By Adam Fraser
Snapchat has just announced a major overhaul of its user experience.
As Evan Spiegel stated in a 60-second video to mark the launch; “the new Snapchat separates the social from the media. This means that the Chats and Stories from your friends are on the left side of Snapchat, and the Stories from publishers, creators, and the community are on the right.”
Beyond the utility benefits in terms of a cleaner look and feel, and simpler user experience, Snapchat is acknowledging a key universal truth around consumers use of social media – that it’s primarily to connect to friends and family they care about. As Ad Age summarised, with this change “Brands are being kicked out of the friend zone”.
Facebook – in its own frustrating, meandering way – is ultimately getting to the same conclusion, where organic reach dies, peer to peer messages are given priority in the stream and brands and publishers have to pay to be seen. In a similar vein, this is why Google moved all business newsletters and offers to the “promotions” tab in your Gmail and out of your main email feed.
Connecting to a brand is rarely – if ever – the primary reason to jump on Facebook, Snapchat, Instagram or Twitter. However, there are times when you absolutely will want to talk to a brand on social media – often related to a customer service query or issue – and it is at this precise moment it is critical a brand is listening and available. It may be three times in a week then nothing for 6 months. It could be monthly. It could be when you are flying/buying/renewing/choosing/pondering. It is unpredictable, but your behaviour – announcing a problem, discussing an unmet need, asking a question – will make clear that this is the time a brand should join a conversation.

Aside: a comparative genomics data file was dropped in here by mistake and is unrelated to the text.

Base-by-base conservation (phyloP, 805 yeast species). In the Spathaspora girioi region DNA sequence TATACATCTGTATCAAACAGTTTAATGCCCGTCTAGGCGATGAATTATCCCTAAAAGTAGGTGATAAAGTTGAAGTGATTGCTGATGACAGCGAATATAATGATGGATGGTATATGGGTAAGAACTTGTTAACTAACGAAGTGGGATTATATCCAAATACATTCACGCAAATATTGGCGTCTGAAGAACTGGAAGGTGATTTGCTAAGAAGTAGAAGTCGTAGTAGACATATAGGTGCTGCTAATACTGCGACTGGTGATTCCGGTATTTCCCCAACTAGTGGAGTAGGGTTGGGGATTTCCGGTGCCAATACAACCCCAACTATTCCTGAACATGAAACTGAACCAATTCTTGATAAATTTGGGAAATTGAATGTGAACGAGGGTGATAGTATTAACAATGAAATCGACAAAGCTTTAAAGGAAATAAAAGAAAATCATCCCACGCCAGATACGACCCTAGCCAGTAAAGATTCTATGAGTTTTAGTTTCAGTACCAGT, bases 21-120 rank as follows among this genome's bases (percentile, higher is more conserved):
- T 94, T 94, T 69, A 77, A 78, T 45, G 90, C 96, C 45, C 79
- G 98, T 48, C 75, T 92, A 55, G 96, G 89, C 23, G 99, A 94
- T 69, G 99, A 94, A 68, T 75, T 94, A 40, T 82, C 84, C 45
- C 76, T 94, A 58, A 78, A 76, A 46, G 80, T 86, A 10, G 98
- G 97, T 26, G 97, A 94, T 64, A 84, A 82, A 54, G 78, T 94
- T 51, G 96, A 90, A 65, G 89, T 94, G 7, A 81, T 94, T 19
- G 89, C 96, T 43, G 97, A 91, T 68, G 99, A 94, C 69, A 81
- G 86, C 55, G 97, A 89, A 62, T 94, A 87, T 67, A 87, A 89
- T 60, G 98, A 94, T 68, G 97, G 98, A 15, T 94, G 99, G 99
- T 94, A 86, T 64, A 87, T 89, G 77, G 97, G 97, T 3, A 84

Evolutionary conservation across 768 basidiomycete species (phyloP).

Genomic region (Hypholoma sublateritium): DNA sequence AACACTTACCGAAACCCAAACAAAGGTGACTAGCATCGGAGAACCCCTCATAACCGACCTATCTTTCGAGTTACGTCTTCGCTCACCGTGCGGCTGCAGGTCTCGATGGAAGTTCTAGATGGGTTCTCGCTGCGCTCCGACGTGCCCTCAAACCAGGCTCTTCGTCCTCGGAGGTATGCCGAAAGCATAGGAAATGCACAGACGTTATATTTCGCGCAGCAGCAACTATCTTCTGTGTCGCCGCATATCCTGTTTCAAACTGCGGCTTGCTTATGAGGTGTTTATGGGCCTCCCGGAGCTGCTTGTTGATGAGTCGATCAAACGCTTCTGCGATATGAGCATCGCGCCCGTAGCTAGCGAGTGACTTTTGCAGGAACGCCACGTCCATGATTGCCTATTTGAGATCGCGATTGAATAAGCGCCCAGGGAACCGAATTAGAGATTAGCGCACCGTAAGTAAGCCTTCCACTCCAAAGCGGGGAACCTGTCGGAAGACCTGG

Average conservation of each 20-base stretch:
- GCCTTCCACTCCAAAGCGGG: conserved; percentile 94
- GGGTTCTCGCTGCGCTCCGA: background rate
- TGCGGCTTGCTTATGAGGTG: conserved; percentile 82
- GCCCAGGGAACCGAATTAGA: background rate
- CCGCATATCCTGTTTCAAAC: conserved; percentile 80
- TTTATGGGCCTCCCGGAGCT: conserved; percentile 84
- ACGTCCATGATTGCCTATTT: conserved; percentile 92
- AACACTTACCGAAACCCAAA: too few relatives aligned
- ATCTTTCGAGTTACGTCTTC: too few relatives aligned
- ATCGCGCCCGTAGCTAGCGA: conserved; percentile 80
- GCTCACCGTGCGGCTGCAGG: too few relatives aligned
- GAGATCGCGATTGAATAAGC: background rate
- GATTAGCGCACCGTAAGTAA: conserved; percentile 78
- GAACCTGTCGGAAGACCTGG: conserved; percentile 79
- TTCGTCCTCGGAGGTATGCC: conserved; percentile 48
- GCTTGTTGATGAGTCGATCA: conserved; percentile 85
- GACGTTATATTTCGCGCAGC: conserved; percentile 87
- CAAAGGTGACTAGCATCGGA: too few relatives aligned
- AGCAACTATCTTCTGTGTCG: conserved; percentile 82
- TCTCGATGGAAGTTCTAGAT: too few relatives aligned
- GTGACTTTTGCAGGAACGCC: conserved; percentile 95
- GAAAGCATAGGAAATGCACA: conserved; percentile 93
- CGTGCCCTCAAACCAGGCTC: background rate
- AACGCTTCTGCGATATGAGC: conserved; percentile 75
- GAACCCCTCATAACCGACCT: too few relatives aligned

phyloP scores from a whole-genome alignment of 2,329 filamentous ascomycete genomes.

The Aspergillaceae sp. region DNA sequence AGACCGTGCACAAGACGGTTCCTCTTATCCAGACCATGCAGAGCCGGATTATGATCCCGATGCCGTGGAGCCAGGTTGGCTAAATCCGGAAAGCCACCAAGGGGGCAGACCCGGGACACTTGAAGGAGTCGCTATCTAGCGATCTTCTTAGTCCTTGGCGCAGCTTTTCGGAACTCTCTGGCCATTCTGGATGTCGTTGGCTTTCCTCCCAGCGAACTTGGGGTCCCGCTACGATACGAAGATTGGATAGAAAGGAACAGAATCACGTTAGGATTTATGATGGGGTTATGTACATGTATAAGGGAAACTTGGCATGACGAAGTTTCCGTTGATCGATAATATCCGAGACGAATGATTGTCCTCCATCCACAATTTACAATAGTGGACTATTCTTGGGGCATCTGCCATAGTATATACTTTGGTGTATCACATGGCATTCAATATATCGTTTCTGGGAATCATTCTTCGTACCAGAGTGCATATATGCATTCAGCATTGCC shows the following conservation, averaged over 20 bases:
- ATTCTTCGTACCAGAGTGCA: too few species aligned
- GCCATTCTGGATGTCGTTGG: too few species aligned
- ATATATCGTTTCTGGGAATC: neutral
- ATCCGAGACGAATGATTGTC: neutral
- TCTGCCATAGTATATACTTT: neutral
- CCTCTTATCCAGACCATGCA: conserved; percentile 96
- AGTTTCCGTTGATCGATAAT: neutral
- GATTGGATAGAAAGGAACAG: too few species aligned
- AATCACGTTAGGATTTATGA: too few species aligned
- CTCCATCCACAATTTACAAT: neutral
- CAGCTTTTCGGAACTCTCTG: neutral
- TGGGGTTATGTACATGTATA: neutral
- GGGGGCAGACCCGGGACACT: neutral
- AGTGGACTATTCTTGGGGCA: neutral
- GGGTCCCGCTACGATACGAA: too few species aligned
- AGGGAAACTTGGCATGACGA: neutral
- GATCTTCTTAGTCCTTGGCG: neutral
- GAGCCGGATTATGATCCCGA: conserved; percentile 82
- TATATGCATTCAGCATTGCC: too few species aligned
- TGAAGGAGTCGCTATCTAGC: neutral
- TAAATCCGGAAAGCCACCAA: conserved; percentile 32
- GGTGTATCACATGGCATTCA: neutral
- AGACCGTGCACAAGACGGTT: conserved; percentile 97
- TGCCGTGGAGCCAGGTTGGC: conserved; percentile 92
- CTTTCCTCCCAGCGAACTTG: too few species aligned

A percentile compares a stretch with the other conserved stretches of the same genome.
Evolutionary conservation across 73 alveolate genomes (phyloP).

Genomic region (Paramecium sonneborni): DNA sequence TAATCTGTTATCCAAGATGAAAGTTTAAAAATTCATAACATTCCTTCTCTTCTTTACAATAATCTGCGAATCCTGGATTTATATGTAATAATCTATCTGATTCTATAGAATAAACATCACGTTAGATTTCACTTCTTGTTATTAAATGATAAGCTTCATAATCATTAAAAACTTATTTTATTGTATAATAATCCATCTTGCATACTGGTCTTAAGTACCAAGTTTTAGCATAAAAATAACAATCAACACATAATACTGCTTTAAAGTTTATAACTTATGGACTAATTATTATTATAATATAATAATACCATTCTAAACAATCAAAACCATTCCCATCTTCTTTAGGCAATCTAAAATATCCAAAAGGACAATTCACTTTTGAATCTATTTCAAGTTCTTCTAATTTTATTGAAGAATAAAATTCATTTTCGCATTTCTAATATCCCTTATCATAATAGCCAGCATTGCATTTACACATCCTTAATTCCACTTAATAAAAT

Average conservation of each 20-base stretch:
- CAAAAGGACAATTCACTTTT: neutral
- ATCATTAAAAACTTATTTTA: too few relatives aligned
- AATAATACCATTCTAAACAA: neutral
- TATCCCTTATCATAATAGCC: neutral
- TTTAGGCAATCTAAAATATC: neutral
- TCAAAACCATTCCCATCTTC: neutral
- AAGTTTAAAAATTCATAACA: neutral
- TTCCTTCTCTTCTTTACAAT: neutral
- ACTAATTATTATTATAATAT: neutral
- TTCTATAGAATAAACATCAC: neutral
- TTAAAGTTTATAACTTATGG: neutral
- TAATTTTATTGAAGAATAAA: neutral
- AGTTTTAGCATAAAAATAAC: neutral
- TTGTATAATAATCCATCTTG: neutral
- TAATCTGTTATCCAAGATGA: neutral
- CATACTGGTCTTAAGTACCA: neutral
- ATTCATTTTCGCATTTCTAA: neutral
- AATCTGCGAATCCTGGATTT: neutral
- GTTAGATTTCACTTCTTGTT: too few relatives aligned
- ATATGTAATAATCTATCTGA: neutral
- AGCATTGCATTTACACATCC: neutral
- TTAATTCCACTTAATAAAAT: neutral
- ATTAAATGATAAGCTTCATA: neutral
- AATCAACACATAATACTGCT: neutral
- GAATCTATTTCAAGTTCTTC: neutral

This is the more mundane, yet absolutely critical, stuff which can materially impact the customer experience. When is the shop open? Do you have that in size 12? What ingredients are in this food item? How long will delivery take? Where is my delivery? Was this made in Australia?
Consumers don’t want irrelevant interruption from brands (the growth in ad blockers and Netflix are two illustrations of this), but they do want brands to be there – on a medium of their choice, at a time of their choosing – when they need to speak to them. It’s reversing the mindset from “shouting out” to “listening and helping”.
Think of a helpful brand as the butler available at your service when you call him (but silent in the corner when you don’t) rather than the annoying uncle who joins in every single conversation you are having.
Do you really want a “relationship” with your fast food, shampoo, toilet paper or laundry detergent brand? Highly likely no. But do you want those same brands to be available to answer questions and receive feedback in the most convenient manner possible? A resounding yes.
The changes made over time by the major social networks are finally putting the ‘brand as friend’ concept to bed.